Pacific salmon have complex life cycles that begin with adults spawning in natal streams, rivers, or lakes. The age and seasonal timing of salmon life-cycle transitions are determined by their genetic makeup and influenced by conditions in nature or in the regional hatcheries that produce salmon.
- Juvenile salmon stay in freshwater from a few months to several years. They then undergo smoltification, a physiological change that allows them to live in the ocean.
- Salmon smolts migrate to sea and grow there until they become adults and initiate reproductive maturation.
- Adults migrate from the ocean back to their natal, freshwater habitat where they spawn.
- The rate at which salmon grow affects how fast they complete their life cycle, ranging from 1 to 4 years.
- Salmon develop an odor memory for their natal habitat that helps them navigate home to spawn as adults.
Our research in this area aims to:
- Develop hatchery rearing practices to improve salmon smolts' survival while reducing their interactions with wild salmon.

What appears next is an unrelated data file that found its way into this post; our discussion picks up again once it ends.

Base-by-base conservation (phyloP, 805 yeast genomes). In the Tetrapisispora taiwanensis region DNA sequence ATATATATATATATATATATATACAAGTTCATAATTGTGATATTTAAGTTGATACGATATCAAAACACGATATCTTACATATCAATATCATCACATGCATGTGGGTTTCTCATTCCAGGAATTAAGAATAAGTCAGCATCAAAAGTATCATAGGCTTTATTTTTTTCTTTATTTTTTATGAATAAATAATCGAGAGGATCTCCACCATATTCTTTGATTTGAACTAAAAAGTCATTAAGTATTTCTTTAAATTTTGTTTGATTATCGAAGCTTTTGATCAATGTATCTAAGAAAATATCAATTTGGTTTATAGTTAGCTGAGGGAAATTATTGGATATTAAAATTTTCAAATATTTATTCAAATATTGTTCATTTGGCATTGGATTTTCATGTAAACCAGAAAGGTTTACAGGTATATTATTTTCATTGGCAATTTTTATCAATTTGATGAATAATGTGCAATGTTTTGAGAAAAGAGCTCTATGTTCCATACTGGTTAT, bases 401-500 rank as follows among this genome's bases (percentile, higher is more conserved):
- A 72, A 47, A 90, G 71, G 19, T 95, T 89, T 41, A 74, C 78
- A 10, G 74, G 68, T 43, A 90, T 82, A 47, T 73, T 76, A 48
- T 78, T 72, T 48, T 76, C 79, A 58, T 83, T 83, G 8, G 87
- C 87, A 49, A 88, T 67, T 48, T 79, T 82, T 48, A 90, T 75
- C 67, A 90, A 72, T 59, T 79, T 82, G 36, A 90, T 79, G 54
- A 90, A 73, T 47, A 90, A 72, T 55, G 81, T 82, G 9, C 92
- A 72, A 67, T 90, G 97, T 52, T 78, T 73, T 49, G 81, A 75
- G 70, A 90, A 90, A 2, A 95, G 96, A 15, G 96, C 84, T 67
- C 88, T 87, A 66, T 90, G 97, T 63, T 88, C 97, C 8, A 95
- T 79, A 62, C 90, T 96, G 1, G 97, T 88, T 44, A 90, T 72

- Reduce early male maturation and straying (i.e., mis-migration during homing) of hatchery-produced salmon.
- Understand the potential impacts of climate change on salmon's early life history transitions and survival.
- Improve our understanding of how hatchery rearing affects aspects of salmon physiology and behavior (e.g., olfaction and homing) during later life-stages.
- Salmon hatchery reform: Improving smolt quality.
- Reducing early male maturation in hatchery salmon.
- Evaluation of methods to reduce straying rates of barged juvenile salmon.
- Evaluation of potential long-term epigenetic changes in salmonids in response to hatchery rearing.
- Puget Sound Chinook salmon recovery.
- Bonneville Power Administration
- Oregon Department of Fish and Wildlife
- Washington Department of Fish and Wildlife
- Idaho Department of Fish and Game
- Shoshone-Bannock Tribes
- Yakama Nation
- Nez Perce Tribe
- Confederated Tribes of the Warm Springs Reservation
- Grant County Public Utility District
- Douglas County Public Utility District
- Chelan County Public Utility District
Adam Luckenbach, Environmental Physiology Program Manager